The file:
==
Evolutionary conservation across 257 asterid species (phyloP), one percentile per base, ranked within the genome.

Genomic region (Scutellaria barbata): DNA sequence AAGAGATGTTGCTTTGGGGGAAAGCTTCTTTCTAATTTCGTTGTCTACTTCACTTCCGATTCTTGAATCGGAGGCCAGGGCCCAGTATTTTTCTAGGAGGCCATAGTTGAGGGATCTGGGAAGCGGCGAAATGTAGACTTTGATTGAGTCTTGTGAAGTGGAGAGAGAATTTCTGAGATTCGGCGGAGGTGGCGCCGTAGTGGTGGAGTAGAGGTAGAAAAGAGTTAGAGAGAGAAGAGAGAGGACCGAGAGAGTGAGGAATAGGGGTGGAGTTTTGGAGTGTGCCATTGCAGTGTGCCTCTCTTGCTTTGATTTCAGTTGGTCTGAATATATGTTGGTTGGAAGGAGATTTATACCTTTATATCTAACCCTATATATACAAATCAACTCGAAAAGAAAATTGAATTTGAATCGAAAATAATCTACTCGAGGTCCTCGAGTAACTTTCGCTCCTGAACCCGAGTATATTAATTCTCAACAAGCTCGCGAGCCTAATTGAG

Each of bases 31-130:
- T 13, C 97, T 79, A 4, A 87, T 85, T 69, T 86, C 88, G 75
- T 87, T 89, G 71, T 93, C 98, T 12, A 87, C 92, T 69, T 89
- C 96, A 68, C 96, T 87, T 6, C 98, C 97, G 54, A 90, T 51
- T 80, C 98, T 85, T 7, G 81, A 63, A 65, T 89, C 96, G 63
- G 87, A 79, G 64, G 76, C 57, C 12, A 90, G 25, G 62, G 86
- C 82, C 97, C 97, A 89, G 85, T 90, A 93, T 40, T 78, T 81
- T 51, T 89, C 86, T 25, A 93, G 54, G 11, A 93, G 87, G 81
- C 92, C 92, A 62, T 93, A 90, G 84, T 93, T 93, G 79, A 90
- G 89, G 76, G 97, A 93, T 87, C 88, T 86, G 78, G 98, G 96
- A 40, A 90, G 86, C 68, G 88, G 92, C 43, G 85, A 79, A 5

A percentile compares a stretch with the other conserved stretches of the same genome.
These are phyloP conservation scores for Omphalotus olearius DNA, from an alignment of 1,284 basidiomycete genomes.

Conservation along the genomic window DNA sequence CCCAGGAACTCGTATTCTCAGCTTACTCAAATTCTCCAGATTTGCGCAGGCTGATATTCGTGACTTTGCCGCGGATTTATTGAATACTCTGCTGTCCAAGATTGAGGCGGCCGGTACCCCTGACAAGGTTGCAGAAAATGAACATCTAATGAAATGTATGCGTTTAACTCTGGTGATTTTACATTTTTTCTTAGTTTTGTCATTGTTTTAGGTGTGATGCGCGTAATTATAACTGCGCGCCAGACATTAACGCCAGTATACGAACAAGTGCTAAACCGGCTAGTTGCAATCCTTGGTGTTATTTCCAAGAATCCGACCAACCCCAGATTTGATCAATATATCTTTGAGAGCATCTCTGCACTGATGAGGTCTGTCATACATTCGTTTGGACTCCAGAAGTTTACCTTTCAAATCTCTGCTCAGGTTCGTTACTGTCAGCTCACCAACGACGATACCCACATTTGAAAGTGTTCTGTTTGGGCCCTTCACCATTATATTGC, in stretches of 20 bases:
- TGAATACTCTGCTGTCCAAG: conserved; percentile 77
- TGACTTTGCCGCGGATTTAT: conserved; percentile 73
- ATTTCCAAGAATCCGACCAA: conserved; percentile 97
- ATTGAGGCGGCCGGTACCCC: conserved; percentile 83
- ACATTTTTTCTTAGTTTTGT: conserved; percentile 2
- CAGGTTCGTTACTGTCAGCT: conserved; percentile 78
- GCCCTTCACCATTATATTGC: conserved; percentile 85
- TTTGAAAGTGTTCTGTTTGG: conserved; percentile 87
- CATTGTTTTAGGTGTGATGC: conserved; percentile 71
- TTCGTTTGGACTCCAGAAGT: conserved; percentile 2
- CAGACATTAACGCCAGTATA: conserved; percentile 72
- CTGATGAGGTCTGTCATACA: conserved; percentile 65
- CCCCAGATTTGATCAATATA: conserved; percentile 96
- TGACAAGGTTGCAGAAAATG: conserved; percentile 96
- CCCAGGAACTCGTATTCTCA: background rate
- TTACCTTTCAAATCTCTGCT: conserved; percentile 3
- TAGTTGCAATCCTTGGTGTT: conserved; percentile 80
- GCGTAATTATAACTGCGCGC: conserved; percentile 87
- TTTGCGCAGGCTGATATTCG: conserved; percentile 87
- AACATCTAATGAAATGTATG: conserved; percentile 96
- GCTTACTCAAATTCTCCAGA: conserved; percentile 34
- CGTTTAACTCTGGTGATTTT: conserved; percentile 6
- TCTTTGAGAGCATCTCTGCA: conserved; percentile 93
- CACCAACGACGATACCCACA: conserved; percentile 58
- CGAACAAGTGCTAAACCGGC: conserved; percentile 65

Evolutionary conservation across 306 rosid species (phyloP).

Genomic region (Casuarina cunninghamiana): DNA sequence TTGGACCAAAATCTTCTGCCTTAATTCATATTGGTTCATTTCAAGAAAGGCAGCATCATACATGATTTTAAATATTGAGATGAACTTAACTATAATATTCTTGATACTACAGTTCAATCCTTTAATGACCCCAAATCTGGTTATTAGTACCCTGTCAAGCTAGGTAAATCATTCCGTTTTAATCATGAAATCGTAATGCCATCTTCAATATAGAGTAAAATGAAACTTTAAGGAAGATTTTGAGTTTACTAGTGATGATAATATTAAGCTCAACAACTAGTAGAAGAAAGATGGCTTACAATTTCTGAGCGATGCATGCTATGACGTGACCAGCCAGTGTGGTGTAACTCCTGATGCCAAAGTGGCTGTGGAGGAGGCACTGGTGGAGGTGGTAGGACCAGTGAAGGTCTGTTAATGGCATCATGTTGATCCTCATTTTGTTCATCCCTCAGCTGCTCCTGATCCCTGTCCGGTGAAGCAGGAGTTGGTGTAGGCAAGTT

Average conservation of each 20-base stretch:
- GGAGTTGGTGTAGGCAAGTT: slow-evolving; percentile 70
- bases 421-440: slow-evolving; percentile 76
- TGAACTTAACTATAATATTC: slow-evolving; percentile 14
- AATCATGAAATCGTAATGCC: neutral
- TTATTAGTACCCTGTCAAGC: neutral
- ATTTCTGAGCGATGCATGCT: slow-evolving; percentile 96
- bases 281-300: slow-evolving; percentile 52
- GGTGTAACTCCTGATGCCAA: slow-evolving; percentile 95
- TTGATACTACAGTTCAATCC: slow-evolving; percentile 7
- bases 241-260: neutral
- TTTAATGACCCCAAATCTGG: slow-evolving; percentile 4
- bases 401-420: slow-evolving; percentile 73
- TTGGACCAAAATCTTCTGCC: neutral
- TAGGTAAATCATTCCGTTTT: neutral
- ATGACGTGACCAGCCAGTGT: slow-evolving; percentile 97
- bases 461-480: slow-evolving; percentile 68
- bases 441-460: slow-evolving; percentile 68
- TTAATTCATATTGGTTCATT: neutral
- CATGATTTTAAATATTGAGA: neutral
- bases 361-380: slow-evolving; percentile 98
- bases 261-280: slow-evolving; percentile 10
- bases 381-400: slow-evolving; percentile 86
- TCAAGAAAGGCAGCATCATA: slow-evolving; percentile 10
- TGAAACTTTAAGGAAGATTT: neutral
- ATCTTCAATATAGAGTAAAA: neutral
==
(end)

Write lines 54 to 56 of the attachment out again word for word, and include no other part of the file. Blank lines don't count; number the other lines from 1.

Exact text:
- bases 241-260: neutral
- TTTAATGACCCCAAATCTGG: slow-evolving; percentile 4
- bases 401-420: slow-evolving; percentile 73